“But she’ll make a full recovery?” Michael interrogates the new doctor.
“Early days yet, but it seems our patient seems to be remembering some things.”
“Yes,” Amber Harp smiles from her hospital bed. “I am having some memories returning to me. I feel like I’m finding myself again.”
Joel Prasad laughs at his patient, touching her gently on the shoulder and scribbling more down on his clipboard. “I’ll go and organise your medication and let you two find yourselves again.”
As the doctor leaves the hospital room, Michael Anders leans over his lover and strokes her brown hair from her face. “I love you, Amber Harp.”
Amber smiles, grabbing hold of Michael’s hands and holding them to her face. “I love you too, Michael Anders.”
Michael Anders had been discharged from the hospital and was returning home to see out the rest of his recovery. He would be returning to his old job as the Sergeant of Peppercorn Patch Police as soon as he was well enough. For now, things seemed to be looking up for Michael Anders. He was hopeful that Amber Harp would be discharged from hospital shortly too, and that she would live with him.
“I don’t want you to return to Holgate,” Michael says. “I want you to come home with me.”
Amber smiles, closing her eyes gently and imagining her new life with Michael Anders.
“I was going to save it,” Michael says, reaching into his pocket, and kneeling next to the bed. He pulls her hand towards him and pushes a silver ring onto her finger. “Marry me, Amber.”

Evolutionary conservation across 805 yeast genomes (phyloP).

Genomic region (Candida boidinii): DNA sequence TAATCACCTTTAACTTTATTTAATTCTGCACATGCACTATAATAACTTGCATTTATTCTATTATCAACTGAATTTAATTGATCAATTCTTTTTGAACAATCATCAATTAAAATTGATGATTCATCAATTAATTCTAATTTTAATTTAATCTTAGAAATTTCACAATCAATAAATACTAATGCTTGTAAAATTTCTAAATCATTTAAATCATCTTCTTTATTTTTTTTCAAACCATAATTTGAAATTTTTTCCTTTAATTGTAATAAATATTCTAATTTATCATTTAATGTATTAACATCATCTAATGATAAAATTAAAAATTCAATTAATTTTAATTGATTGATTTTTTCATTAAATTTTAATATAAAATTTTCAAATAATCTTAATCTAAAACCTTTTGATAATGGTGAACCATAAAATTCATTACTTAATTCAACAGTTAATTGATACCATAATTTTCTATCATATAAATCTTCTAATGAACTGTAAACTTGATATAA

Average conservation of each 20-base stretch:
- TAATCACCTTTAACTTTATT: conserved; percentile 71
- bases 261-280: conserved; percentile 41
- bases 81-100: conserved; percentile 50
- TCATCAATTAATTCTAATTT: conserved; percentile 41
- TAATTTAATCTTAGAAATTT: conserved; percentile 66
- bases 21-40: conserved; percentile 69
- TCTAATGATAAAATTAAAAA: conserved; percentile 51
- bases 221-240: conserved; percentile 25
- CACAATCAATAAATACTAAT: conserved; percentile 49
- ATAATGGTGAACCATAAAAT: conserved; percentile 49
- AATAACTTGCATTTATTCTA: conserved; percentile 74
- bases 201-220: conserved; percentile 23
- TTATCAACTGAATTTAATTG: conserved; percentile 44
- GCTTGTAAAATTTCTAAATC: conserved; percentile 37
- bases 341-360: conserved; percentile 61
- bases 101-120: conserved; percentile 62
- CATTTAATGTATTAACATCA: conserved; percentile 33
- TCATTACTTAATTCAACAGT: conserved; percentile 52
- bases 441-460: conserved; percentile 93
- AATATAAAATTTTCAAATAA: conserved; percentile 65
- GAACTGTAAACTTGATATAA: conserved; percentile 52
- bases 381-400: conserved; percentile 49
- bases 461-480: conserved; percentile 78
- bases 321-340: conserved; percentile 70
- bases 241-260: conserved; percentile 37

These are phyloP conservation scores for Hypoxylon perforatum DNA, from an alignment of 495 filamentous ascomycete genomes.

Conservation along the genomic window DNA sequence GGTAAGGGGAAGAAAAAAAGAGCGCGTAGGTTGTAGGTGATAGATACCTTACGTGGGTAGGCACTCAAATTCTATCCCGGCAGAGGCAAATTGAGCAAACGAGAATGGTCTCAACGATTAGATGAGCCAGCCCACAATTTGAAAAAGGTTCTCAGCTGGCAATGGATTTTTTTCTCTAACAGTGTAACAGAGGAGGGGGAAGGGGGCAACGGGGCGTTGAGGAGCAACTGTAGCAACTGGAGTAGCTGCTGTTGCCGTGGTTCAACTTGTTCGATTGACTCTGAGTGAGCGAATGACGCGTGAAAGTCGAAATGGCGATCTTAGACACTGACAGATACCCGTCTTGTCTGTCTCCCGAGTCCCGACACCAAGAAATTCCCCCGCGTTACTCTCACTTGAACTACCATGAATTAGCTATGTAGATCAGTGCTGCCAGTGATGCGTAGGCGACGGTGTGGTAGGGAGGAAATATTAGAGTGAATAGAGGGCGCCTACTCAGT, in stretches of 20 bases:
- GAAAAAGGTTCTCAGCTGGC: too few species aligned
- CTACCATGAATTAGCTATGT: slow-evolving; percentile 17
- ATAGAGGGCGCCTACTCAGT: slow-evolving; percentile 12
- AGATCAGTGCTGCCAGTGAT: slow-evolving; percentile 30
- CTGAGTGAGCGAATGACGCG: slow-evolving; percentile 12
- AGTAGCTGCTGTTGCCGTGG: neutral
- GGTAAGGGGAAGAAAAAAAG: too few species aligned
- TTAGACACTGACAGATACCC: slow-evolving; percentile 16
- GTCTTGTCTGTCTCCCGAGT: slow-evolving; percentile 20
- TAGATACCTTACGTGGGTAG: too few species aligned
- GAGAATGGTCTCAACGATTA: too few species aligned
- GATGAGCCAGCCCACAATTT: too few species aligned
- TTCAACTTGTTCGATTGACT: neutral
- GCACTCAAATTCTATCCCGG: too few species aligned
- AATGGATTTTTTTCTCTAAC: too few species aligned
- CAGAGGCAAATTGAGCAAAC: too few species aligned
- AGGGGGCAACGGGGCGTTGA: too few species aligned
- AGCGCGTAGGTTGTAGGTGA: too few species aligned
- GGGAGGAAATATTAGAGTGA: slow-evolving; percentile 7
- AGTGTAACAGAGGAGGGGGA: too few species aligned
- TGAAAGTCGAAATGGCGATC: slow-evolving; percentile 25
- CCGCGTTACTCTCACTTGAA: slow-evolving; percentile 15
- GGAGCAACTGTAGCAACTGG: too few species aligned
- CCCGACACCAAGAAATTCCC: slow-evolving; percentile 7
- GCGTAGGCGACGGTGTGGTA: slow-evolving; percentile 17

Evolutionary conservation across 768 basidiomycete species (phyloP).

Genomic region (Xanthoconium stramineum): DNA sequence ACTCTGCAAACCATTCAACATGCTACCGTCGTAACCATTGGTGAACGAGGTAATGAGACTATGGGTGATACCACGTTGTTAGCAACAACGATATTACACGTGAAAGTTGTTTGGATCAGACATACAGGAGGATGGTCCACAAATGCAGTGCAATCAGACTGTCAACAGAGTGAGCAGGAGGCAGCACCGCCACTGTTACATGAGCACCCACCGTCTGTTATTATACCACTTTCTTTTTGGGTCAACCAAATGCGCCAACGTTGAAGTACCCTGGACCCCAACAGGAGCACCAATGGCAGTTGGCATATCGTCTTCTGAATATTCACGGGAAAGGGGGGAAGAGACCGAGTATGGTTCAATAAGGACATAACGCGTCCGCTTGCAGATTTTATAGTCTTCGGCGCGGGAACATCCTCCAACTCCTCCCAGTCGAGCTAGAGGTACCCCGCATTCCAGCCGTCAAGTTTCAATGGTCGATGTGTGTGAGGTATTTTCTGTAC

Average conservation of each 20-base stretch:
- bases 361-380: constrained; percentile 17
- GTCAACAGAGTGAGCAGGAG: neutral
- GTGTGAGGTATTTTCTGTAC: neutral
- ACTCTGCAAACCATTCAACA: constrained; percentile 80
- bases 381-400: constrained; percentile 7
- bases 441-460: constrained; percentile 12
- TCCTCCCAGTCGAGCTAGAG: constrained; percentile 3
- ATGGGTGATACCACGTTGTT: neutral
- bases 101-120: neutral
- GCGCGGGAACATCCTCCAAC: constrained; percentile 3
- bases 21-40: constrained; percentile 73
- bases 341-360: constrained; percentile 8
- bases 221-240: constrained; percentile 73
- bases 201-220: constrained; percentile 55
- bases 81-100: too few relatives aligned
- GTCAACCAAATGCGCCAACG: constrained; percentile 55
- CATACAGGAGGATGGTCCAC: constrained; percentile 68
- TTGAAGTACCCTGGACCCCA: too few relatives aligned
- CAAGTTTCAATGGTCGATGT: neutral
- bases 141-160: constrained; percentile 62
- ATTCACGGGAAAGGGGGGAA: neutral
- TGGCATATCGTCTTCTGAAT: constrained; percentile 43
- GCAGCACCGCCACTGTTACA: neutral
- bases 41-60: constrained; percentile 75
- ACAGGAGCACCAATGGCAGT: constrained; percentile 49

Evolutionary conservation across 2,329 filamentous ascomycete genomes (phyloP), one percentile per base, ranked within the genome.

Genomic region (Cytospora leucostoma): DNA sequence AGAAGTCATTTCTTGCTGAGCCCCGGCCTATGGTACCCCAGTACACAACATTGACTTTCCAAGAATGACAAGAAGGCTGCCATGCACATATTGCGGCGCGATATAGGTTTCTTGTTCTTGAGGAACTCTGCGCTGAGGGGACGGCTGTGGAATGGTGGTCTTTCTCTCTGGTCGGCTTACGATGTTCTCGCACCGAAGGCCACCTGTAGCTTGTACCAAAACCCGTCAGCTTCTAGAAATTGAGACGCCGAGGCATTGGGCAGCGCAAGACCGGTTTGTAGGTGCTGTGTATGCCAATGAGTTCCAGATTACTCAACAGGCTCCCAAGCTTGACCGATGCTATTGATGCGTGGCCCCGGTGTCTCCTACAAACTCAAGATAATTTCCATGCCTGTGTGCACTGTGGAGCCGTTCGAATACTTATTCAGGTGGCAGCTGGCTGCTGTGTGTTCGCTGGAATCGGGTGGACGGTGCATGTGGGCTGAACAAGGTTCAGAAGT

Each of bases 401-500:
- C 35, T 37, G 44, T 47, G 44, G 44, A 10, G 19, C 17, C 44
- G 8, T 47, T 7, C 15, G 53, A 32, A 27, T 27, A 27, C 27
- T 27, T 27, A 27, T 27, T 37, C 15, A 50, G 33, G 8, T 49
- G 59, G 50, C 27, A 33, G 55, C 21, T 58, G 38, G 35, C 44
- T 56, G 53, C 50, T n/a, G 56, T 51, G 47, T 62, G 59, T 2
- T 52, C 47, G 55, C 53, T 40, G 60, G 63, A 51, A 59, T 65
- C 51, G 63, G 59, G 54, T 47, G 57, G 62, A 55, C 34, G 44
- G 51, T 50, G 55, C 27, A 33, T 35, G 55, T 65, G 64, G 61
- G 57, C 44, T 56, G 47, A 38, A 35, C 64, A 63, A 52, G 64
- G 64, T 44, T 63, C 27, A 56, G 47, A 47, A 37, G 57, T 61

Before Amber Harp can answer Michael Anders, there is a knock at the door. Joel Prasad enters the room and hands Amber her medication. “I hope I wasn’t interrupting anything,” Joel says as he notices the ring on Amber’s finger.
“Michael just proposed,” Amber replies excitedly.
“Congratulations, you two!” Joel shakes Michael’s hand. “Just in time to tell your visitors, it seems.”
“Visitors?” Amber asks.
“Some friends from Holgate are here to see you,” Joel adds.
Amber and Michael both see a man walk into the room holding a bouquet of flowers. “Amber,” the man says. “I’m so glad you’re safe.”
Michael looks at the man inquisitively. Amber looks at the man curiously, trying to search her fragmented memory bank.
“She’s had some memory loss,” Joel Prasad explains. “It may take her a while to remember.”
The man places the flowers on the table next to the bed, leans over and gives Amber a kiss on her forehead.
“Steven?” Amber says, her brain working hard to search for memories.
“I’m sorry, who are you?” Michael Anders asks the male visitor.
“I’m Steven Harp,” the visitor introduces himself, shaking Michael’s hand.
“Amber’s brother?” Michael asks.
Steven Harp laughs out loud. “No, I’m her husband.”
From behind Steven, a little boy of about ten years of age appears. He looks up at Amber sitting on the hospital bed.
“Drake?” Amber says, looking at the boy.
“Mummy!” the little boy rushes to the bed with outstretched arms.
Akemi Helling pushes the metal box across the table towards Kelly Driver. “My workers found this buried when they were digging the foundations,” she says.
“Why are you bringing this to me?” Kelly Driver says, looking over the box. On top of the box she can make out faded initials once written in a black marker. KD 4 HS.